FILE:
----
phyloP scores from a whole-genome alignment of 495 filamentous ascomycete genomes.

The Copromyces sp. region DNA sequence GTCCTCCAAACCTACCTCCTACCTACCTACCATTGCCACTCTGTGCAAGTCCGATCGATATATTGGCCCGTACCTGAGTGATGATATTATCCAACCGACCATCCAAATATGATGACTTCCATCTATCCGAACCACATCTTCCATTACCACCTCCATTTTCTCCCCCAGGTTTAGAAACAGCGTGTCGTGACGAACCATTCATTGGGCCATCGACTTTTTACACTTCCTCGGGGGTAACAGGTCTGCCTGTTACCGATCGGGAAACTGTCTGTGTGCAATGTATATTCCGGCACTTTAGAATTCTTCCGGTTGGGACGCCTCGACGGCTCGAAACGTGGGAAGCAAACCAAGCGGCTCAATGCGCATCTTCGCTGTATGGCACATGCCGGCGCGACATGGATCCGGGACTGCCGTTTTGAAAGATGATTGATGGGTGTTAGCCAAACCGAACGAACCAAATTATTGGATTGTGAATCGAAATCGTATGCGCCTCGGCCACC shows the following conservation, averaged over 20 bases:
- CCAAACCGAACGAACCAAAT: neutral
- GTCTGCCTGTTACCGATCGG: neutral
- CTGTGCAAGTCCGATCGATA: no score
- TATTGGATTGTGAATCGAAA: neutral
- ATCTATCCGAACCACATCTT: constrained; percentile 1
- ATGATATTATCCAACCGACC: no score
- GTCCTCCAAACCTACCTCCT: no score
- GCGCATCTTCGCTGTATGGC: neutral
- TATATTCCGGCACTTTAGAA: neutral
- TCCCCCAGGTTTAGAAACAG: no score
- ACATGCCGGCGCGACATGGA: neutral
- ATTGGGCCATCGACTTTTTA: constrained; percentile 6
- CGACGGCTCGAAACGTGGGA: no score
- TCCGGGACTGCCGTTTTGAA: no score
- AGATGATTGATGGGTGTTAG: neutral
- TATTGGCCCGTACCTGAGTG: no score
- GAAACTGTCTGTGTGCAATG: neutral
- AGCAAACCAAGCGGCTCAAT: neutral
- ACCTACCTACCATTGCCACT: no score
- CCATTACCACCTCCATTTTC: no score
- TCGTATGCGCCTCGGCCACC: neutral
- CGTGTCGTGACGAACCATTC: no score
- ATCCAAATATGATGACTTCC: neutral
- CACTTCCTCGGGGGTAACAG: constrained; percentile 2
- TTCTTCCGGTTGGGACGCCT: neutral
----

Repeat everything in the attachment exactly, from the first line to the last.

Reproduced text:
phyloP scores from a whole-genome alignment of 495 filamentous ascomycete genomes.

The Copromyces sp. region DNA sequence GTCCTCCAAACCTACCTCCTACCTACCTACCATTGCCACTCTGTGCAAGTCCGATCGATATATTGGCCCGTACCTGAGTGATGATATTATCCAACCGACCATCCAAATATGATGACTTCCATCTATCCGAACCACATCTTCCATTACCACCTCCATTTTCTCCCCCAGGTTTAGAAACAGCGTGTCGTGACGAACCATTCATTGGGCCATCGACTTTTTACACTTCCTCGGGGGTAACAGGTCTGCCTGTTACCGATCGGGAAACTGTCTGTGTGCAATGTATATTCCGGCACTTTAGAATTCTTCCGGTTGGGACGCCTCGACGGCTCGAAACGTGGGAAGCAAACCAAGCGGCTCAATGCGCATCTTCGCTGTATGGCACATGCCGGCGCGACATGGATCCGGGACTGCCGTTTTGAAAGATGATTGATGGGTGTTAGCCAAACCGAACGAACCAAATTATTGGATTGTGAATCGAAATCGTATGCGCCTCGGCCACC shows the following conservation, averaged over 20 bases:
- CCAAACCGAACGAACCAAAT: neutral
- GTCTGCCTGTTACCGATCGG: neutral
- CTGTGCAAGTCCGATCGATA: no score
- TATTGGATTGTGAATCGAAA: neutral
- ATCTATCCGAACCACATCTT: constrained; percentile 1
- ATGATATTATCCAACCGACC: no score
- GTCCTCCAAACCTACCTCCT: no score
- GCGCATCTTCGCTGTATGGC: neutral
- TATATTCCGGCACTTTAGAA: neutral
- TCCCCCAGGTTTAGAAACAG: no score
- ACATGCCGGCGCGACATGGA: neutral
- ATTGGGCCATCGACTTTTTA: constrained; percentile 6
- CGACGGCTCGAAACGTGGGA: no score
- TCCGGGACTGCCGTTTTGAA: no score
- AGATGATTGATGGGTGTTAG: neutral
- TATTGGCCCGTACCTGAGTG: no score
- GAAACTGTCTGTGTGCAATG: neutral
- AGCAAACCAAGCGGCTCAAT: neutral
- ACCTACCTACCATTGCCACT: no score
- CCATTACCACCTCCATTTTC: no score
- TCGTATGCGCCTCGGCCACC: neutral
- CGTGTCGTGACGAACCATTC: no score
- ATCCAAATATGATGACTTCC: neutral
- CACTTCCTCGGGGGTAACAG: constrained; percentile 2
- TTCTTCCGGTTGGGACGCCT: neutral